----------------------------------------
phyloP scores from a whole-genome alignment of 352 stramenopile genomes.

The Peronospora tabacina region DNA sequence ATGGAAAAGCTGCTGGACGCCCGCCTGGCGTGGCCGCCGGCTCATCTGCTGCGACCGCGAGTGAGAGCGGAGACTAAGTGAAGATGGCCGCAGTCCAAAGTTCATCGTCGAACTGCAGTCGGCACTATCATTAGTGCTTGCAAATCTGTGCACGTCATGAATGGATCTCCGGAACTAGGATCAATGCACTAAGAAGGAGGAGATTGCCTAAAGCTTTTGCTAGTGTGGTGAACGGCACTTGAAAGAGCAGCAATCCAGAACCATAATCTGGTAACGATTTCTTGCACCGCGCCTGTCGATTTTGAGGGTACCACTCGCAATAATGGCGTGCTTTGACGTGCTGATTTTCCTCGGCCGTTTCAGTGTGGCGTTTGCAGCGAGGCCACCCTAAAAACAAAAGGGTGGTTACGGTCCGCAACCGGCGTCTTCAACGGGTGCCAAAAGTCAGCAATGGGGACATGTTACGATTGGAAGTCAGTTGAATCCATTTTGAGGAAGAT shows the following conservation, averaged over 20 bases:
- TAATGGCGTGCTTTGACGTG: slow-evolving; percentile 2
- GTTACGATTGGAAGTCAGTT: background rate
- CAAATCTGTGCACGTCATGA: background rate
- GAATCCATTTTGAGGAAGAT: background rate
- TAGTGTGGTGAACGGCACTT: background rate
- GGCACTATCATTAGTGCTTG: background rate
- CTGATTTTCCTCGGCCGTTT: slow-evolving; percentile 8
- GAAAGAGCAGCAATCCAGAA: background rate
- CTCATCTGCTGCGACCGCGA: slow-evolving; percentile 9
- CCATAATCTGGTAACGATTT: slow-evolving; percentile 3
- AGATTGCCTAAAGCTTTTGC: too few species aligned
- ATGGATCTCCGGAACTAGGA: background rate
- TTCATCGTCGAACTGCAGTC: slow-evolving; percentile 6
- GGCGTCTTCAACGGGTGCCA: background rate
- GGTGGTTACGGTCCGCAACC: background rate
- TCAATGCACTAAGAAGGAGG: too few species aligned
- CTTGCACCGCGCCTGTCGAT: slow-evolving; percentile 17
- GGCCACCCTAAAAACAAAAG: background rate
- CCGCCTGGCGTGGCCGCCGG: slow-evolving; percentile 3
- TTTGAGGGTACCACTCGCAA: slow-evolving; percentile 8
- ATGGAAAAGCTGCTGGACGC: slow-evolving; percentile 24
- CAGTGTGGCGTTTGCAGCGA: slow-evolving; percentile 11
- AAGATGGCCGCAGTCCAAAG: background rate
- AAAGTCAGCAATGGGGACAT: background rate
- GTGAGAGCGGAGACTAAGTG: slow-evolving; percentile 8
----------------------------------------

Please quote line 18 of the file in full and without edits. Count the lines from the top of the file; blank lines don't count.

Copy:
- TCAATGCACTAAGAAGGAGG: too few species aligned